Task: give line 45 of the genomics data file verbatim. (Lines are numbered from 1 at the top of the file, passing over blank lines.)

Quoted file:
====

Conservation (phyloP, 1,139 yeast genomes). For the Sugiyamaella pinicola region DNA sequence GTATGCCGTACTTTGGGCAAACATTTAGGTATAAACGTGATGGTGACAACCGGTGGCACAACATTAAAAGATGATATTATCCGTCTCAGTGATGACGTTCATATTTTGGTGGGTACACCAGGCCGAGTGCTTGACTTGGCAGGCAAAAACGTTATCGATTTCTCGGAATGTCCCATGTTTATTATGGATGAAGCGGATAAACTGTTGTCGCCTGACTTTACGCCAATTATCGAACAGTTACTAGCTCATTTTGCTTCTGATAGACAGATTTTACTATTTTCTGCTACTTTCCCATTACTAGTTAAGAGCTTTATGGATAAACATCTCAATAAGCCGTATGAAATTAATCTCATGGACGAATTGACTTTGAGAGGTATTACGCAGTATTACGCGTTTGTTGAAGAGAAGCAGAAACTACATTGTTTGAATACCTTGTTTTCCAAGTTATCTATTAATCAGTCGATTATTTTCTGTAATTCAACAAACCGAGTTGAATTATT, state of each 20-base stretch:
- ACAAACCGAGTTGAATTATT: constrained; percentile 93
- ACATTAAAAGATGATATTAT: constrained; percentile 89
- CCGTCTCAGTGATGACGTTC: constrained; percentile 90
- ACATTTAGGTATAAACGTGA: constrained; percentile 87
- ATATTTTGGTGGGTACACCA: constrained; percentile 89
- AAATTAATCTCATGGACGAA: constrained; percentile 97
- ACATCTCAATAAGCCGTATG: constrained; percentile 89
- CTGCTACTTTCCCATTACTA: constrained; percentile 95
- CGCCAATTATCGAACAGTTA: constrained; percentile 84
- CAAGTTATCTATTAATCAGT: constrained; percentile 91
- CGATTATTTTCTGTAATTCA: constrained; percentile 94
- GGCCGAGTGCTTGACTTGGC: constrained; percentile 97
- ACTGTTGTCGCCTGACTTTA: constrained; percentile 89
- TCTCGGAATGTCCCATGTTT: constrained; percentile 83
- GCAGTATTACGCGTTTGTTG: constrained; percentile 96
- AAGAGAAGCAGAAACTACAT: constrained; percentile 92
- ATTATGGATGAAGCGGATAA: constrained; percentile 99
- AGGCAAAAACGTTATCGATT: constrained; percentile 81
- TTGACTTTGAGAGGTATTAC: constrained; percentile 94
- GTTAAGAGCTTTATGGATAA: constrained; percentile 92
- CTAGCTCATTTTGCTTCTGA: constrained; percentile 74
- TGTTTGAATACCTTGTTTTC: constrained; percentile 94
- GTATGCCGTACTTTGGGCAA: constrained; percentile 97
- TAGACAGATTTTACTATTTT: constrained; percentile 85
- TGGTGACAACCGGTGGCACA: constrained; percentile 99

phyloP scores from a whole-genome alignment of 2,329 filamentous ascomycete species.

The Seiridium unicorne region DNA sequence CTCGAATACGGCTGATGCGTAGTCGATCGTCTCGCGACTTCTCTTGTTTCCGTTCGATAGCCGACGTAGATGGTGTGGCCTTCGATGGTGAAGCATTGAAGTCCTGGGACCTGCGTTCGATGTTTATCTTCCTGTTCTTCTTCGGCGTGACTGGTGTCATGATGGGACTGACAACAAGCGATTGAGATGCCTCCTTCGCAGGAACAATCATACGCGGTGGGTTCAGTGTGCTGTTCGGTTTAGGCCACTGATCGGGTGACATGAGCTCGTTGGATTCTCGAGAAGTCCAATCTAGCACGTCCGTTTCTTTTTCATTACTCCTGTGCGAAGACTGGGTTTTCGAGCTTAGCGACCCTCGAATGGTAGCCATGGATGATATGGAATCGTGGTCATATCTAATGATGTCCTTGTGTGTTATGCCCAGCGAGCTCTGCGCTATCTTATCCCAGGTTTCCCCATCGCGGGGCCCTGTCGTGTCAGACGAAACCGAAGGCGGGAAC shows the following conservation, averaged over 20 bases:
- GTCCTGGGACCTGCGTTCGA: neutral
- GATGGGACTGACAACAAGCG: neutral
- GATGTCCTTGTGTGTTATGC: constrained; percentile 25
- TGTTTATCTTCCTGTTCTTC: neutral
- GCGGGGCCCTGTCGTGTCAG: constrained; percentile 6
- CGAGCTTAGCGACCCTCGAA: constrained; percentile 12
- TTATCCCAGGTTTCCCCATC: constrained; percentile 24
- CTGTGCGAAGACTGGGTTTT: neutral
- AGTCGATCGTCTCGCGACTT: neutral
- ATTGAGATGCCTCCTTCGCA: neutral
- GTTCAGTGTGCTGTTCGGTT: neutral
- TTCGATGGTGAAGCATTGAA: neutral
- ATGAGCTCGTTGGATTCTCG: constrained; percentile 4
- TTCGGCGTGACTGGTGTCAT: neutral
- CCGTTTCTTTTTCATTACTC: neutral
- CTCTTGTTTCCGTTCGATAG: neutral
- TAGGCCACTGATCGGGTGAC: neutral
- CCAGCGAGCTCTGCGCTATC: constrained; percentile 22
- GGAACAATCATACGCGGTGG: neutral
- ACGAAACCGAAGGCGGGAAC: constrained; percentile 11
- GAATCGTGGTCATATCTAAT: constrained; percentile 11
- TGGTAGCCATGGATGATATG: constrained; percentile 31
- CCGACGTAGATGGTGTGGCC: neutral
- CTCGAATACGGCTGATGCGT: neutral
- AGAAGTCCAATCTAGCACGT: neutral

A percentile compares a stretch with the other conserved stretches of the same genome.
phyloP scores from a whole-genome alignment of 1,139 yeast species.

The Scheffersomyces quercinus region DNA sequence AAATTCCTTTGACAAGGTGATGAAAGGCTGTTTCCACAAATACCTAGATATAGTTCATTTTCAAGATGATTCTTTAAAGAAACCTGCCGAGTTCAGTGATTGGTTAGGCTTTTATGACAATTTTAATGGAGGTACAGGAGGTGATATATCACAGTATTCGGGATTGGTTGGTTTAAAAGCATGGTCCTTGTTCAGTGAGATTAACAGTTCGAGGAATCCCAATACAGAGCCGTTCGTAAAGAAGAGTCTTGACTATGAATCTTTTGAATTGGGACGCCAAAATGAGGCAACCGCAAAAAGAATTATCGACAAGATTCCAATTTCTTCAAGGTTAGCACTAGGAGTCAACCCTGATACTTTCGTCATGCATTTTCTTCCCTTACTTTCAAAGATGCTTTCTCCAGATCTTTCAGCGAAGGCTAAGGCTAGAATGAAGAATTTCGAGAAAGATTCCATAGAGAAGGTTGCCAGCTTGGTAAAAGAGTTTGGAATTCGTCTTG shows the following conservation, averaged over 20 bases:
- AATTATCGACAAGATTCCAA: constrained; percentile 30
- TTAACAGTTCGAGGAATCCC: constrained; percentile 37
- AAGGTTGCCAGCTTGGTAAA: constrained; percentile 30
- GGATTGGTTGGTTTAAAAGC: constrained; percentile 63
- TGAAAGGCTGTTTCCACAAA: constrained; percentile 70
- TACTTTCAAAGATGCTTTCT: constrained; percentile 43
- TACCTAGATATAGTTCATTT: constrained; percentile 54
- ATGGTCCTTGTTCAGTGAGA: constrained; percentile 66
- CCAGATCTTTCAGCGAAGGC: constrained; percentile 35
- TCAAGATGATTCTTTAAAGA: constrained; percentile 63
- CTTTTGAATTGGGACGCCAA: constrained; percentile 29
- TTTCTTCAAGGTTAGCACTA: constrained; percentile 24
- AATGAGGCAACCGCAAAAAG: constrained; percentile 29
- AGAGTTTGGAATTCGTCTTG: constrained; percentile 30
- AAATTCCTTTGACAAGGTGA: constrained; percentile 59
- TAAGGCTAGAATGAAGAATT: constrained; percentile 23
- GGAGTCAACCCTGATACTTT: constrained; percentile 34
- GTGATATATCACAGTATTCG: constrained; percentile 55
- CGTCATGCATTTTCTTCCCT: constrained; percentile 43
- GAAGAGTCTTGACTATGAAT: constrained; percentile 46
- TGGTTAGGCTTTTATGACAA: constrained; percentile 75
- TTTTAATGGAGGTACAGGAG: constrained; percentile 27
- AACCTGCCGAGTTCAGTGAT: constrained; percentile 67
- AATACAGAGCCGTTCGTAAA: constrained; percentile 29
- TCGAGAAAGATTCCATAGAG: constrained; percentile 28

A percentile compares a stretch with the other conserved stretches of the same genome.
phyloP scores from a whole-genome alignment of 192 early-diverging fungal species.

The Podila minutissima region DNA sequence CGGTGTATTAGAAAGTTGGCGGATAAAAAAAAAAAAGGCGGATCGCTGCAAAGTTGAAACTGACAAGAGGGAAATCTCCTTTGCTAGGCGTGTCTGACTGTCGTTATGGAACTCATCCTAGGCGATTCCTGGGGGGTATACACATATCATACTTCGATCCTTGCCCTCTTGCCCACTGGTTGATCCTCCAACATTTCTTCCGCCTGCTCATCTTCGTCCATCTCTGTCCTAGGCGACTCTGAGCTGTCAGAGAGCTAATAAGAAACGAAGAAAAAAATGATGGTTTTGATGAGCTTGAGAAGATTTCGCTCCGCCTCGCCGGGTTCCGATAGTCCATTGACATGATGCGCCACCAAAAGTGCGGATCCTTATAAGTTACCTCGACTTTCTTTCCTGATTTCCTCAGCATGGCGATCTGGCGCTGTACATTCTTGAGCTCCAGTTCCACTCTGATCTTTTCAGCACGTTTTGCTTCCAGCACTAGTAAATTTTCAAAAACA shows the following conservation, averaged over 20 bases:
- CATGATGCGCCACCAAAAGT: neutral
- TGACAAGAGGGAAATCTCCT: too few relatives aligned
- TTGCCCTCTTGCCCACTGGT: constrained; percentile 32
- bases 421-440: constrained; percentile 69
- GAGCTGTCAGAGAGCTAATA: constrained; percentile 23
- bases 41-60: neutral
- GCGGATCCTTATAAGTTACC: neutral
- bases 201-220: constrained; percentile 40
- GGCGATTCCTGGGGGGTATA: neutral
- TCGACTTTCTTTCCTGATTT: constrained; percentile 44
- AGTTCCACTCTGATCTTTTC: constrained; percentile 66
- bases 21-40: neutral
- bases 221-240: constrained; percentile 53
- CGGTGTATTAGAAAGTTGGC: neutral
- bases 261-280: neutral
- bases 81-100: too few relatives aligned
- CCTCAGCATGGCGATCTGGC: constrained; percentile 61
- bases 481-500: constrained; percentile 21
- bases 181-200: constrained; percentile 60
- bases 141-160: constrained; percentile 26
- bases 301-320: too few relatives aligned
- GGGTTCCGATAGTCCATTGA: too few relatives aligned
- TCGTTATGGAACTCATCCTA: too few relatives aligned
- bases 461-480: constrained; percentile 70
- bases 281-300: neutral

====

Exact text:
- TAGGCCACTGATCGGGTGAC: neutral